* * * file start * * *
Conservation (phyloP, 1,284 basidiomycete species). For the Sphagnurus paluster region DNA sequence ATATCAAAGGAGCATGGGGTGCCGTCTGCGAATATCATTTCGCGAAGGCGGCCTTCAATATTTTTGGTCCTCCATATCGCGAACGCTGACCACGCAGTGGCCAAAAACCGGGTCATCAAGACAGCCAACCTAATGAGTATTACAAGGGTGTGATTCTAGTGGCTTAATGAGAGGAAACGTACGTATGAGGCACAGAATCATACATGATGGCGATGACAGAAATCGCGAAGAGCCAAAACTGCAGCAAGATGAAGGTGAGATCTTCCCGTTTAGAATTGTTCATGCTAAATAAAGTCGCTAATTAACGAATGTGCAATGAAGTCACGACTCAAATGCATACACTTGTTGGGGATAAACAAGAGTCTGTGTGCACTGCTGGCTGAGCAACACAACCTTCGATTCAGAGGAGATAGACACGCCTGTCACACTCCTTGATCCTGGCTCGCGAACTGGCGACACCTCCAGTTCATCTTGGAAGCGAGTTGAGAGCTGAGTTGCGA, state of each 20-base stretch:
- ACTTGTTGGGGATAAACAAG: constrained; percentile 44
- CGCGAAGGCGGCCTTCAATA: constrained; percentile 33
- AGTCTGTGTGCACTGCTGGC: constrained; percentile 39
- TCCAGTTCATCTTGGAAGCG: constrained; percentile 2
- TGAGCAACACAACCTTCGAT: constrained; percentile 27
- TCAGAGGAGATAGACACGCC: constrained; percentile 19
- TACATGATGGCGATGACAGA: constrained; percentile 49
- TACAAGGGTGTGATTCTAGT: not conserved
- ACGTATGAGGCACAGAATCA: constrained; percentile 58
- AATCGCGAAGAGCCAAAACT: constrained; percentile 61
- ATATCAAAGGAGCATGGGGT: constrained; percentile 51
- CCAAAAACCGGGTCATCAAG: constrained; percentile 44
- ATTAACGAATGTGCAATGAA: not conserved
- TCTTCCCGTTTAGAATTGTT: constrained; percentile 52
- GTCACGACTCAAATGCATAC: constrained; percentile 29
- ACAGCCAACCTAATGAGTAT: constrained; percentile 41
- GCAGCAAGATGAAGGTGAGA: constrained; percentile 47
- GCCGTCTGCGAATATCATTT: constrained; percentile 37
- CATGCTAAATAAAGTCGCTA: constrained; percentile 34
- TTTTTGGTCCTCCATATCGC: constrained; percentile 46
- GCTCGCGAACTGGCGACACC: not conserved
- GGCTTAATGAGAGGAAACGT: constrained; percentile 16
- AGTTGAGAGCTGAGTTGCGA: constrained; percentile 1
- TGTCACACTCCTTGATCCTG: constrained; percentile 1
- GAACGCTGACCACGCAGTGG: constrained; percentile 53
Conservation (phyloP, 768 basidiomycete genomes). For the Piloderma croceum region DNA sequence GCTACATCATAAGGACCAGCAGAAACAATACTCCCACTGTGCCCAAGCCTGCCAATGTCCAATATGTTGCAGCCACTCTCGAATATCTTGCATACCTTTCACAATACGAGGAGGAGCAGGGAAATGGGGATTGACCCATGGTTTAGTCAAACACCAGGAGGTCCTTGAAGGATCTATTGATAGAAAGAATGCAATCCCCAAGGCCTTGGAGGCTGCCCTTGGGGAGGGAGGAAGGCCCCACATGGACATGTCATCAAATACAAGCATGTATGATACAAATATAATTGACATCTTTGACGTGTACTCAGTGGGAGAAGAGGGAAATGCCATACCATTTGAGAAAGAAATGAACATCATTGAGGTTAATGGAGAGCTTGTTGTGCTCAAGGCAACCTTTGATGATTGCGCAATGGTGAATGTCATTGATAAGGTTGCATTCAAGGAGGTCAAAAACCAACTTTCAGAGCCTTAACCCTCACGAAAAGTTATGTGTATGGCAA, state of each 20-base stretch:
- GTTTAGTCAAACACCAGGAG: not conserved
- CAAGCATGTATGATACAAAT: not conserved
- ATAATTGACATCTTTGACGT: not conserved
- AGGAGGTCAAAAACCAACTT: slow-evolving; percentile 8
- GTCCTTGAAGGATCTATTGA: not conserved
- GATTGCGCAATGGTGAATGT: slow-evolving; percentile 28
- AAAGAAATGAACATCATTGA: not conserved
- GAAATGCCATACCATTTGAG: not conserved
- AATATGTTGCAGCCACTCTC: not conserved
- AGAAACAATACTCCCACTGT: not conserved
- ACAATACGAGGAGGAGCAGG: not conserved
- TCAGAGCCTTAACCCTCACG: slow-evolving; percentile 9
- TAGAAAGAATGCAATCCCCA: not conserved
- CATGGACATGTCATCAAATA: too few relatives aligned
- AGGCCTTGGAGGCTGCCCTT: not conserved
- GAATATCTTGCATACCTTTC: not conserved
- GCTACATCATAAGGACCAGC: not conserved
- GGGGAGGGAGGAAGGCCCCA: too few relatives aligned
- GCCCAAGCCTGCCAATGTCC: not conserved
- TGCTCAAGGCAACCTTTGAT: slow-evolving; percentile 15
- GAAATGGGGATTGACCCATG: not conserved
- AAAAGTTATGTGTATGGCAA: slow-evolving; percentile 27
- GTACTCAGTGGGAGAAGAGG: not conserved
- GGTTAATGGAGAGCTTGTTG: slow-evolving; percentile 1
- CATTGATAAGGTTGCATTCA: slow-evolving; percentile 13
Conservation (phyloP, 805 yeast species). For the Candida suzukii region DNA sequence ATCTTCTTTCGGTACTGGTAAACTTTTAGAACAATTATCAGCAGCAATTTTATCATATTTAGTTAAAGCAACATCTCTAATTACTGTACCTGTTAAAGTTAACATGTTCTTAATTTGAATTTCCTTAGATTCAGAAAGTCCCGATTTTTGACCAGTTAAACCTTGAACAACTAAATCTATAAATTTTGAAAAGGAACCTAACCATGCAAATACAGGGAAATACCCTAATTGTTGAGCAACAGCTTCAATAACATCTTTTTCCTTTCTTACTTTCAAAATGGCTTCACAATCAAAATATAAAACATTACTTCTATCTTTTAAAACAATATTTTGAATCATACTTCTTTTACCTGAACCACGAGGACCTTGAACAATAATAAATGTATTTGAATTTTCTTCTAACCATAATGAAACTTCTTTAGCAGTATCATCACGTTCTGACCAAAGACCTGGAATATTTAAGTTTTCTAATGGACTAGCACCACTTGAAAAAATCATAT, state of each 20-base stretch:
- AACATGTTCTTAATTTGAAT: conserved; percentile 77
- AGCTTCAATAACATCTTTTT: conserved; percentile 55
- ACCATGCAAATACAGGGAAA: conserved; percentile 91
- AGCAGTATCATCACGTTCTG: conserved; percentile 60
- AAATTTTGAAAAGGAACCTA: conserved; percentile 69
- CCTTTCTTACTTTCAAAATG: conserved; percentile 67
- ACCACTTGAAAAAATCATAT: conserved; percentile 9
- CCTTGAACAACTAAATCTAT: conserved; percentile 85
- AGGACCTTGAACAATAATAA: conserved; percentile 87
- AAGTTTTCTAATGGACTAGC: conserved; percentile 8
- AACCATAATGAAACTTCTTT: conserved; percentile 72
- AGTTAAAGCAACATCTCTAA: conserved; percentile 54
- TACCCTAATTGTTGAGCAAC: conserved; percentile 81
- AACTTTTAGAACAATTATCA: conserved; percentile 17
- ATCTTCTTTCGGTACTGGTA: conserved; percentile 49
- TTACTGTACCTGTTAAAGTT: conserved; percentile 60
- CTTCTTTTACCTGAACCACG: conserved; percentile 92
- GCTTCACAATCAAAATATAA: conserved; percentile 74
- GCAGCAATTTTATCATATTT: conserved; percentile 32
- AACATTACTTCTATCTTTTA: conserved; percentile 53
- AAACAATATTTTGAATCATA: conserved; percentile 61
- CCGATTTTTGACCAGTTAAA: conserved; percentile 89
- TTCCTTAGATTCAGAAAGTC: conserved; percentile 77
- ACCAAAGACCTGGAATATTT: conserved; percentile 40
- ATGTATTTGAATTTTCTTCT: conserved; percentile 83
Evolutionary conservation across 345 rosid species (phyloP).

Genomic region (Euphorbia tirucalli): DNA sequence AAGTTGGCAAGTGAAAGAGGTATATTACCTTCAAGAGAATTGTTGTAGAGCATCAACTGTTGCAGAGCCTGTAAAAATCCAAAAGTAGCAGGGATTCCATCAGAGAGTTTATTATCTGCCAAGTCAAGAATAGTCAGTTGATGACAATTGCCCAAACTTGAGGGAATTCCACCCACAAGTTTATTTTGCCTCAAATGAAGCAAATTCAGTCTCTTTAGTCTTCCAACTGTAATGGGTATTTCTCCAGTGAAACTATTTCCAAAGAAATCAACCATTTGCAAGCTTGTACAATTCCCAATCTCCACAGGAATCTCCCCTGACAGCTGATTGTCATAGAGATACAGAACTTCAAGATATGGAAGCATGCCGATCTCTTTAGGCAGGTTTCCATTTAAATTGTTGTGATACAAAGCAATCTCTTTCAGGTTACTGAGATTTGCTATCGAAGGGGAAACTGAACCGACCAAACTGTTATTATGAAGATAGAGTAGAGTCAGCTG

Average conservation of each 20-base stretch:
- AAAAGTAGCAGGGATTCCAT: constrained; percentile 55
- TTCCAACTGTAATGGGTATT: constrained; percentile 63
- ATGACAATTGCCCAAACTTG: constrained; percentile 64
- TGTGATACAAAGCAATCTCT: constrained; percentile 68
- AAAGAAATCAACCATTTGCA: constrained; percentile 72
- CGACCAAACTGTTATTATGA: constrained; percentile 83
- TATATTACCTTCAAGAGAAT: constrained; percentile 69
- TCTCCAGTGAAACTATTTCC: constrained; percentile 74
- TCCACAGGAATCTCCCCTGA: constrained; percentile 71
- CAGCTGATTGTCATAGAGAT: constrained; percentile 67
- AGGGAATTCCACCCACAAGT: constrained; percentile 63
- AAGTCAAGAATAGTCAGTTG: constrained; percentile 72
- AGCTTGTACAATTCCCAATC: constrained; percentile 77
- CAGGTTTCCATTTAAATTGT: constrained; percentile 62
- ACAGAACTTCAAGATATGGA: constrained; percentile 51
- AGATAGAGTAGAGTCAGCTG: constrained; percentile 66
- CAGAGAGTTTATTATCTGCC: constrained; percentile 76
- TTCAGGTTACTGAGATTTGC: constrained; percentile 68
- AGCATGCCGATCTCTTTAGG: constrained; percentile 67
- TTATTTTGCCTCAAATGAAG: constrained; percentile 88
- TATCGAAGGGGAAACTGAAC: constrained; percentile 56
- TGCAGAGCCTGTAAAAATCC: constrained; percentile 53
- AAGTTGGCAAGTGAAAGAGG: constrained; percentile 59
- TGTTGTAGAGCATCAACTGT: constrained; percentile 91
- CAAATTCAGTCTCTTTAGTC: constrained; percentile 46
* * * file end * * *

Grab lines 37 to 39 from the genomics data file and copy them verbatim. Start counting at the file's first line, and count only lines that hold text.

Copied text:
- AGAAACAATACTCCCACTGT: not conserved
- ACAATACGAGGAGGAGCAGG: not conserved
- TCAGAGCCTTAACCCTCACG: slow-evolving; percentile 9